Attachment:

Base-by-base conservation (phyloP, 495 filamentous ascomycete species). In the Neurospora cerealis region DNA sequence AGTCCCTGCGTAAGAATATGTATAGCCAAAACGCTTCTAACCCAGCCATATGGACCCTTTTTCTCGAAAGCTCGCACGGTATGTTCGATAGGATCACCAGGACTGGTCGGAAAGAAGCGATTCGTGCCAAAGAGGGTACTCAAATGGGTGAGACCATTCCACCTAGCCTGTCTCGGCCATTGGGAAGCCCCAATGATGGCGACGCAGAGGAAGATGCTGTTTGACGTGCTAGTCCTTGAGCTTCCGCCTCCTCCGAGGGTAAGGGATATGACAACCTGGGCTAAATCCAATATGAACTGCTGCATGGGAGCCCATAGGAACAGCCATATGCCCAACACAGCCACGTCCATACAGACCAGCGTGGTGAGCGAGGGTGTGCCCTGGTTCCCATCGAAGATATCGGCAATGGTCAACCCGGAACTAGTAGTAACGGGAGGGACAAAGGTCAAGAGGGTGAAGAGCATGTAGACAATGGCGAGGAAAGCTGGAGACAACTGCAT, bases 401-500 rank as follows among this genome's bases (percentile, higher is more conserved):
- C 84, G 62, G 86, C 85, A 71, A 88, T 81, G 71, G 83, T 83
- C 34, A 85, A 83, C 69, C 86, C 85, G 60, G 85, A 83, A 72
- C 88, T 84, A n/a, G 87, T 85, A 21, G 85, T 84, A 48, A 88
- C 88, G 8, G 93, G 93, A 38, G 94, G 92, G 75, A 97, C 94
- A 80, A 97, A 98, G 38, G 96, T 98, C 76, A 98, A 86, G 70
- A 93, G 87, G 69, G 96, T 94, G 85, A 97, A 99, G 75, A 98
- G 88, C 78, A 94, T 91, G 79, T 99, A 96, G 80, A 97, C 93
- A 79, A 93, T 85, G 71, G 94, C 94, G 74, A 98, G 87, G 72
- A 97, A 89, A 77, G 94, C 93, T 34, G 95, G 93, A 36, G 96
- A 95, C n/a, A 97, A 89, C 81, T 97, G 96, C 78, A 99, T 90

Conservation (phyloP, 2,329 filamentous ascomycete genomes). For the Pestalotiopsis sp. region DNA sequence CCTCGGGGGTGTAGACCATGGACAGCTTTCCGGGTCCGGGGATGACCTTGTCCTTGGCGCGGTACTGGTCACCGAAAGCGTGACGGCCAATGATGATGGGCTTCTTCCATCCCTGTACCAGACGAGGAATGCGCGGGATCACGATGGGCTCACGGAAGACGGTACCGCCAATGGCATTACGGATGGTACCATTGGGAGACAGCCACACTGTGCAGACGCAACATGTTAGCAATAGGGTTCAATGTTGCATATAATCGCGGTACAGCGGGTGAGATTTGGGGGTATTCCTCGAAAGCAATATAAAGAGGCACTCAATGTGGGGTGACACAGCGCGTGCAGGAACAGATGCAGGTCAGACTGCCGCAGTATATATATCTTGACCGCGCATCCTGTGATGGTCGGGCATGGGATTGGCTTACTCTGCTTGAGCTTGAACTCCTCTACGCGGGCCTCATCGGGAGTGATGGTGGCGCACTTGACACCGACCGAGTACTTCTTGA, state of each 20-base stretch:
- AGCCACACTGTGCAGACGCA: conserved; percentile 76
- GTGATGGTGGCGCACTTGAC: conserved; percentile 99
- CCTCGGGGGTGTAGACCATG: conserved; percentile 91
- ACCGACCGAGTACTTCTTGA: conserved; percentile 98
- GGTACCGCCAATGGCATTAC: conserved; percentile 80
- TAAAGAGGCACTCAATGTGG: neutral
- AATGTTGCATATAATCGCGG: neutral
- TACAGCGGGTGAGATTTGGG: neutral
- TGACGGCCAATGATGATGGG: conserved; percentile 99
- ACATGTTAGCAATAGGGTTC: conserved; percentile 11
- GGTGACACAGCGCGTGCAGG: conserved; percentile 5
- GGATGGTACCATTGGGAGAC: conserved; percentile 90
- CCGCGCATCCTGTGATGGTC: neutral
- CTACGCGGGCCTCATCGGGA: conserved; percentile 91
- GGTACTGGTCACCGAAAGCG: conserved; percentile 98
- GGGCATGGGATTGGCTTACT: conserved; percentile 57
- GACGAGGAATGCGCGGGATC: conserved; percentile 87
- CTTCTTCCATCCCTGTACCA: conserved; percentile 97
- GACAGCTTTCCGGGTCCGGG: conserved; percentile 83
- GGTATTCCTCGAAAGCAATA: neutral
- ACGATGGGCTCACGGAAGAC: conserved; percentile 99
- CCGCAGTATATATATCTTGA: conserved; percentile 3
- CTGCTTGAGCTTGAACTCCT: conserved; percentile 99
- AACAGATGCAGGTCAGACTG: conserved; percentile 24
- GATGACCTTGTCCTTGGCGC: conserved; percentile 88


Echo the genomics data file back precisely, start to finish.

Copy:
Base-by-base conservation (phyloP, 495 filamentous ascomycete species). In the Neurospora cerealis region DNA sequence AGTCCCTGCGTAAGAATATGTATAGCCAAAACGCTTCTAACCCAGCCATATGGACCCTTTTTCTCGAAAGCTCGCACGGTATGTTCGATAGGATCACCAGGACTGGTCGGAAAGAAGCGATTCGTGCCAAAGAGGGTACTCAAATGGGTGAGACCATTCCACCTAGCCTGTCTCGGCCATTGGGAAGCCCCAATGATGGCGACGCAGAGGAAGATGCTGTTTGACGTGCTAGTCCTTGAGCTTCCGCCTCCTCCGAGGGTAAGGGATATGACAACCTGGGCTAAATCCAATATGAACTGCTGCATGGGAGCCCATAGGAACAGCCATATGCCCAACACAGCCACGTCCATACAGACCAGCGTGGTGAGCGAGGGTGTGCCCTGGTTCCCATCGAAGATATCGGCAATGGTCAACCCGGAACTAGTAGTAACGGGAGGGACAAAGGTCAAGAGGGTGAAGAGCATGTAGACAATGGCGAGGAAAGCTGGAGACAACTGCAT, bases 401-500 rank as follows among this genome's bases (percentile, higher is more conserved):
- C 84, G 62, G 86, C 85, A 71, A 88, T 81, G 71, G 83, T 83
- C 34, A 85, A 83, C 69, C 86, C 85, G 60, G 85, A 83, A 72
- C 88, T 84, A n/a, G 87, T 85, A 21, G 85, T 84, A 48, A 88
- C 88, G 8, G 93, G 93, A 38, G 94, G 92, G 75, A 97, C 94
- A 80, A 97, A 98, G 38, G 96, T 98, C 76, A 98, A 86, G 70
- A 93, G 87, G 69, G 96, T 94, G 85, A 97, A 99, G 75, A 98
- G 88, C 78, A 94, T 91, G 79, T 99, A 96, G 80, A 97, C 93
- A 79, A 93, T 85, G 71, G 94, C 94, G 74, A 98, G 87, G 72
- A 97, A 89, A 77, G 94, C 93, T 34, G 95, G 93, A 36, G 96
- A 95, C n/a, A 97, A 89, C 81, T 97, G 96, C 78, A 99, T 90

Conservation (phyloP, 2,329 filamentous ascomycete genomes). For the Pestalotiopsis sp. region DNA sequence CCTCGGGGGTGTAGACCATGGACAGCTTTCCGGGTCCGGGGATGACCTTGTCCTTGGCGCGGTACTGGTCACCGAAAGCGTGACGGCCAATGATGATGGGCTTCTTCCATCCCTGTACCAGACGAGGAATGCGCGGGATCACGATGGGCTCACGGAAGACGGTACCGCCAATGGCATTACGGATGGTACCATTGGGAGACAGCCACACTGTGCAGACGCAACATGTTAGCAATAGGGTTCAATGTTGCATATAATCGCGGTACAGCGGGTGAGATTTGGGGGTATTCCTCGAAAGCAATATAAAGAGGCACTCAATGTGGGGTGACACAGCGCGTGCAGGAACAGATGCAGGTCAGACTGCCGCAGTATATATATCTTGACCGCGCATCCTGTGATGGTCGGGCATGGGATTGGCTTACTCTGCTTGAGCTTGAACTCCTCTACGCGGGCCTCATCGGGAGTGATGGTGGCGCACTTGACACCGACCGAGTACTTCTTGA, state of each 20-base stretch:
- AGCCACACTGTGCAGACGCA: conserved; percentile 76
- GTGATGGTGGCGCACTTGAC: conserved; percentile 99
- CCTCGGGGGTGTAGACCATG: conserved; percentile 91
- ACCGACCGAGTACTTCTTGA: conserved; percentile 98
- GGTACCGCCAATGGCATTAC: conserved; percentile 80
- TAAAGAGGCACTCAATGTGG: neutral
- AATGTTGCATATAATCGCGG: neutral
- TACAGCGGGTGAGATTTGGG: neutral
- TGACGGCCAATGATGATGGG: conserved; percentile 99
- ACATGTTAGCAATAGGGTTC: conserved; percentile 11
- GGTGACACAGCGCGTGCAGG: conserved; percentile 5
- GGATGGTACCATTGGGAGAC: conserved; percentile 90
- CCGCGCATCCTGTGATGGTC: neutral
- CTACGCGGGCCTCATCGGGA: conserved; percentile 91
- GGTACTGGTCACCGAAAGCG: conserved; percentile 98
- GGGCATGGGATTGGCTTACT: conserved; percentile 57
- GACGAGGAATGCGCGGGATC: conserved; percentile 87
- CTTCTTCCATCCCTGTACCA: conserved; percentile 97
- GACAGCTTTCCGGGTCCGGG: conserved; percentile 83
- GGTATTCCTCGAAAGCAATA: neutral
- ACGATGGGCTCACGGAAGAC: conserved; percentile 99
- CCGCAGTATATATATCTTGA: conserved; percentile 3
- CTGCTTGAGCTTGAACTCCT: conserved; percentile 99
- AACAGATGCAGGTCAGACTG: conserved; percentile 24
- GATGACCTTGTCCTTGGCGC: conserved; percentile 88